The United Nations is warning against hate speech in guinea ahead of general election, that is set to hold presidential elections in mid-October. The incumbent, president Alpha Conde is seeking a controversial third term. U.N says, continued invoking of ethnic affiliations and hate speech in guinea’s election campaigns could lead to violence.
Amnesty international says at least 50 persons have been killed so far, during demonstrations against president Condé’s third term bid.
The United Nations rights boss Michelle Bachelet and acting special adviser on the prevention of genocide- Pramila Patten, have urged candidates to refrain from hate speech.
They said in a joint statement that there have been increasingly pervasive and divisive appeals to ethnic affiliations during the campaign.
Rights Activists Urge Mediation On Uganda Polls
Human rights organizations in Kenya are asking international and regional bodies, to set up a mediation team, to address alleged election malpractices in neighbouring Uganda.
The demand follows reports of alleged illegal arrests and detentions. Opposition presidential candidate, Bobi Wine, says soldiers laid siege on his house after he cast his vote on election day and restricted his movement since Thursday.
Six time leader, 76-year-old Yoweri Museveni, in power since 1986, was declared winner of the election with 59% of the vote against Bobi Wine’s 35%.
The activists, under the banner of Africa elections watch, say unresolved injustices during and after elections may cause riots and widespread human rights violations across Uganda.
The activists say if no action is taken now, African leaders, seeking fresh presidential terms, may be emboldened to rig elections.
Media reports say last week’s vote in Uganda was marred by harassment of opposition candidates, suppression of media and a nationwide internet shutdown.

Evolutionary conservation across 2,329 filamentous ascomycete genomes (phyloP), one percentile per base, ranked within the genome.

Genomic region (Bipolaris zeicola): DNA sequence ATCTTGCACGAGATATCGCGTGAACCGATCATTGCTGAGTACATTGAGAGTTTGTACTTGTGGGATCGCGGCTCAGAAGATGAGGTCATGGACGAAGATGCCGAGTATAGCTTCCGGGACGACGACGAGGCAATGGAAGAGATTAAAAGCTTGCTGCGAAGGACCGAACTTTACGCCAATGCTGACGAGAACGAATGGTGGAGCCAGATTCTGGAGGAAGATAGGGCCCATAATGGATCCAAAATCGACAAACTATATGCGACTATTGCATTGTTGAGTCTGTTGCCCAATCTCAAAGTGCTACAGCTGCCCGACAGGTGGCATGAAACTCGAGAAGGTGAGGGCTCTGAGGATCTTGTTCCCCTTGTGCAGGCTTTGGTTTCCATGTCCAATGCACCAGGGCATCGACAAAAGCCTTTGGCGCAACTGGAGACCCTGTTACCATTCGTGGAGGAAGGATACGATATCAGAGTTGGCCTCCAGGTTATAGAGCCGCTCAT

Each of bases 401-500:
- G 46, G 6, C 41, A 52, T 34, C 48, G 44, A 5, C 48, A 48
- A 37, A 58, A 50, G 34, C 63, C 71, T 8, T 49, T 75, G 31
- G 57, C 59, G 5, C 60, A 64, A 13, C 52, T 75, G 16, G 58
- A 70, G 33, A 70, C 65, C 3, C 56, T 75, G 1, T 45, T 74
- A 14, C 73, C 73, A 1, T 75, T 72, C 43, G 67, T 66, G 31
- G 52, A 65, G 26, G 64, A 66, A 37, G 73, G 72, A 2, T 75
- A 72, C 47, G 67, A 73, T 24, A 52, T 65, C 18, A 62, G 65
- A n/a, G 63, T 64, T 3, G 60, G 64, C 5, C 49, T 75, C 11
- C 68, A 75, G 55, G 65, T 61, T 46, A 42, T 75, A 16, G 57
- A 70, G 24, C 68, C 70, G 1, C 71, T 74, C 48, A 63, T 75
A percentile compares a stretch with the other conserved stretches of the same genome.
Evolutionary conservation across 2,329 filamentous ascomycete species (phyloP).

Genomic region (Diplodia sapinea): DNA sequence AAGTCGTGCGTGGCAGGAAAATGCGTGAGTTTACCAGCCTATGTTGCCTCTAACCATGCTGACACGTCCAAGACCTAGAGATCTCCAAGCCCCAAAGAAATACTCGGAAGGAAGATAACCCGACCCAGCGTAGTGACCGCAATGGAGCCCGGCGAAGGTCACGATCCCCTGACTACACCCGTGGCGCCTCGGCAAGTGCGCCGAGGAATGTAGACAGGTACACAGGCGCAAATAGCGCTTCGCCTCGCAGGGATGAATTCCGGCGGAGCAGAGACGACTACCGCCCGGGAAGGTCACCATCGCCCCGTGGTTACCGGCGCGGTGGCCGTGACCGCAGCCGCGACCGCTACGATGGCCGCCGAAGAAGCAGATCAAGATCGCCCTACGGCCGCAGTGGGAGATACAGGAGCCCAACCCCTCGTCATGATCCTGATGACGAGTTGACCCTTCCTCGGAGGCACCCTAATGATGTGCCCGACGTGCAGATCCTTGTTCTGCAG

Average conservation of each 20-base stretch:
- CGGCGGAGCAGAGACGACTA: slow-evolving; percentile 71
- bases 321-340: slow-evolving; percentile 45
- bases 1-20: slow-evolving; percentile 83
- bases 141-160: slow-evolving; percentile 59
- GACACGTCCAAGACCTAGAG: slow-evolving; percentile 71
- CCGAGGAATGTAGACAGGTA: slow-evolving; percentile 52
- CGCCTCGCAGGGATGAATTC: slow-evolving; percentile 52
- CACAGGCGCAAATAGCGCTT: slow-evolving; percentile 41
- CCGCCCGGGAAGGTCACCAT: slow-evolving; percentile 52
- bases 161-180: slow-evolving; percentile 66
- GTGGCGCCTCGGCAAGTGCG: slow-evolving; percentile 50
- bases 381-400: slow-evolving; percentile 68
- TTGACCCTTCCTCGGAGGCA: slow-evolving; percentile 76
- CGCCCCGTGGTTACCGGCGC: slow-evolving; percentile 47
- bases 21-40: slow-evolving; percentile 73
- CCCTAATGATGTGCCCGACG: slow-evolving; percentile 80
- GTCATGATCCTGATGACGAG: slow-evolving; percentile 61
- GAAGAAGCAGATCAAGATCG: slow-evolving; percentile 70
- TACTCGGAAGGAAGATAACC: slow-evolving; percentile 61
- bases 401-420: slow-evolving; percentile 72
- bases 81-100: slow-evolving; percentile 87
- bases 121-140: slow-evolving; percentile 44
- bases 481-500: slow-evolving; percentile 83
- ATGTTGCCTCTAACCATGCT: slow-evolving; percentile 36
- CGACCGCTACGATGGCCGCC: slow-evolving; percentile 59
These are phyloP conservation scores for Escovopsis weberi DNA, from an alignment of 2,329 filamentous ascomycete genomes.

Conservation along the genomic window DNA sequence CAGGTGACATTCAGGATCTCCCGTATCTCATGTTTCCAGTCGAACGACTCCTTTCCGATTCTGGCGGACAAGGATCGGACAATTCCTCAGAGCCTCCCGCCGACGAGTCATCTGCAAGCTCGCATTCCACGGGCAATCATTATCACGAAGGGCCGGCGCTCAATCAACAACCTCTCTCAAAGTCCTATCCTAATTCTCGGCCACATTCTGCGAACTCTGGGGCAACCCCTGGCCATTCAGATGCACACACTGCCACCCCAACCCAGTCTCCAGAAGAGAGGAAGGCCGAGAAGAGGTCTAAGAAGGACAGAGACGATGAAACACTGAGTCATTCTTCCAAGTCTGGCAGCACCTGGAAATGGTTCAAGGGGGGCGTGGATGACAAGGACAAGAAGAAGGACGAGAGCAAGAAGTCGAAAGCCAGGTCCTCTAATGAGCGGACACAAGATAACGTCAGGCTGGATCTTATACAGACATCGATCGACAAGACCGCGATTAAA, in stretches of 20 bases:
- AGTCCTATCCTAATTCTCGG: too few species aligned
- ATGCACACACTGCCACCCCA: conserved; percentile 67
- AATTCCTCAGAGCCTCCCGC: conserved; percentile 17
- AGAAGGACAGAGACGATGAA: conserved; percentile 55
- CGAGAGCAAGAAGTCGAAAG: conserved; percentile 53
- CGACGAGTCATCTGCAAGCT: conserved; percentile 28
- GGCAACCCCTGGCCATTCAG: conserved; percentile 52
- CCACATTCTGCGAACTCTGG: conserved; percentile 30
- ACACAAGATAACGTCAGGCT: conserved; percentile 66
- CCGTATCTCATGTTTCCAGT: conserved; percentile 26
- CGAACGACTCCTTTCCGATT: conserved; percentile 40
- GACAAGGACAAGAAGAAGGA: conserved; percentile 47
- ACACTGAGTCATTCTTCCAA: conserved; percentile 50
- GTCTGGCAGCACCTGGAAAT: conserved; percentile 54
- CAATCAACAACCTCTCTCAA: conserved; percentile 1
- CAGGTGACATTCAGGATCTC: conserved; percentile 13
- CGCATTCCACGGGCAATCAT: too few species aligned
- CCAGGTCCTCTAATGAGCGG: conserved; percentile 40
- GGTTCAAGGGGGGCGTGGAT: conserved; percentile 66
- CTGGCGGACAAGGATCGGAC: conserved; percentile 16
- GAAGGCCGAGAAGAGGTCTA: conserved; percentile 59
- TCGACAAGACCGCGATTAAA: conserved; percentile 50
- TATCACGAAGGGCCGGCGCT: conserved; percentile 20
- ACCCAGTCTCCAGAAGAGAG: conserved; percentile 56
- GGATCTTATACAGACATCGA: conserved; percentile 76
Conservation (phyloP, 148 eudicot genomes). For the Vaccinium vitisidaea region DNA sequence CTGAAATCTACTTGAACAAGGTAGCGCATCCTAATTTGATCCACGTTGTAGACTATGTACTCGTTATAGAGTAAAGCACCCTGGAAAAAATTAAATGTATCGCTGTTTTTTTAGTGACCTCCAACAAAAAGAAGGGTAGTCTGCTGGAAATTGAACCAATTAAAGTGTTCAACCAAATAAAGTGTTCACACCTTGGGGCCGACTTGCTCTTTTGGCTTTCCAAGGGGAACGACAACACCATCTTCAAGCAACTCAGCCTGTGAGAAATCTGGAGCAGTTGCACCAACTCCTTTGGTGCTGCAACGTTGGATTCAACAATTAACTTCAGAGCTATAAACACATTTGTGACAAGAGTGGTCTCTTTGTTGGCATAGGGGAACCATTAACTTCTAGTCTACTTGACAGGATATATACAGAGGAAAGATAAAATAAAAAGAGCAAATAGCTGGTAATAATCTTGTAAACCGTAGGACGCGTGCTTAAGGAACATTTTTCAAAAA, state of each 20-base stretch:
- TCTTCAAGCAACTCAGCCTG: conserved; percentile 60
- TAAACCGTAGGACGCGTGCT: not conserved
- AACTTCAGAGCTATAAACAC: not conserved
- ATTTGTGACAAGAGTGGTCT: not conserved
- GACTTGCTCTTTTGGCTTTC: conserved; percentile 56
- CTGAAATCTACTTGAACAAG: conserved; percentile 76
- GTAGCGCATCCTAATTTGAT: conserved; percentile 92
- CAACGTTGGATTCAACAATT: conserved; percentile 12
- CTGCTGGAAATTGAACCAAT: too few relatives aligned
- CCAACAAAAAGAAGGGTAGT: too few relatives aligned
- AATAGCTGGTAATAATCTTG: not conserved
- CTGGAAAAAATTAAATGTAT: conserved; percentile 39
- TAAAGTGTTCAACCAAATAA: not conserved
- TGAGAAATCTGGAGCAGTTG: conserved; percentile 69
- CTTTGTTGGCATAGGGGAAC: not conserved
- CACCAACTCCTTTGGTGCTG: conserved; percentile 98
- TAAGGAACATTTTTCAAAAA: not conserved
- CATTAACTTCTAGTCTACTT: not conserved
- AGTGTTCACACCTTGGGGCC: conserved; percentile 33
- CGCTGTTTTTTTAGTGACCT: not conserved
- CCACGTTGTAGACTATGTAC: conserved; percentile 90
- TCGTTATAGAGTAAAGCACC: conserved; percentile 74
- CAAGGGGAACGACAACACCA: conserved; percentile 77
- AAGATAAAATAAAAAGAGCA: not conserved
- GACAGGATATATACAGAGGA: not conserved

France’s Macron Says Success In Sahel Enables Operational Change
France is aiming to boost its military strength in Africa’s Sahel region where its troops have been helping to fight insurgency.
French president Emmanuel Macron says France could “adjust” its operations in the Sahel region following successes against jihadist groups. Macron said the arrival of special forces from other European countries would allow France to make changes.
The French president assured that efforts at stability and victory against the jihadists will be maintained.
More than 5,000 French troops have been serving as part of operation Barkhane in support of the forces of Mali, Mauritania, Niger, Burkina Faso and Chad.
The soldiers face a growing insurgency by jihadist groups, which have significantly stepped up their attacks in the Sahel countries since last year.
EU Eyes Scheme To Share Surplus COVID-19 Vaccines With Poorer Nations
The European Union says it wants to set up a mechanism that would allow the sharing of surplus COVID-19 vaccines with poorer neighbouring states and Africa, in a move that may undercut a W.H.O.-led global vaccine initiative.
The EU, with a population of 450 million, has already secured nearly two and a half billion COVID-19 vaccine doses and candidates from six companies, although most of them still need regulatory approval.
EU health commissioner, Stella Kyriakides, told lawmakers on Tuesday the body is working with EU member states to propose a European mechanism to share vaccines beyond their borders.
She said the mechanism would get vaccines to poorer countries “before COVAX is fully operational.” COVAX is the global scheme co-led by the World Health Organization. It was set up last summer to ensure a fair distribution of COVID-19 shots around the world.
COVAX is already operational but has so far struggled to secure vaccines. It announced in December deals for nearly 2 billion doses, but the largest part of these shots has been pledged by vaccine makers under non-binding accords because COVAX is currently short of money to book them in advance.
“Firms will not give you doses if you don’t pay in advance,” a senior EU vaccine negotiator said on condition of anonymity, noting that the EU initiative was the result of COVAX having fallen short of expectations.
Internal documents seen by Reuters showed in December that COVAX co-leaders saw high risks of failure for the mechanism because of insufficient funds and complex contractual arrangements.
The WHO has warned of risks to fair distribution caused by rich nations’ hoarding of available shots, but publicly remains upbeat about COVAX and the possibility of delivering the first vaccines this quarter.
Kyriakides said the EU vaccine-sharing scheme should prioritize health workers and most vulnerable people in the western Balkans, north Africa and poorer sub-Saharan African countries.
The EU official said the EU could give some vaccines to COVAX which would then distribute them to poor countries.
It is however unclear whether the EU will donate or sell its excess doses. Sweden has set up a mechanism to sell its surplus vaccines. Decisions on sharing vaccines are taken by EU governments.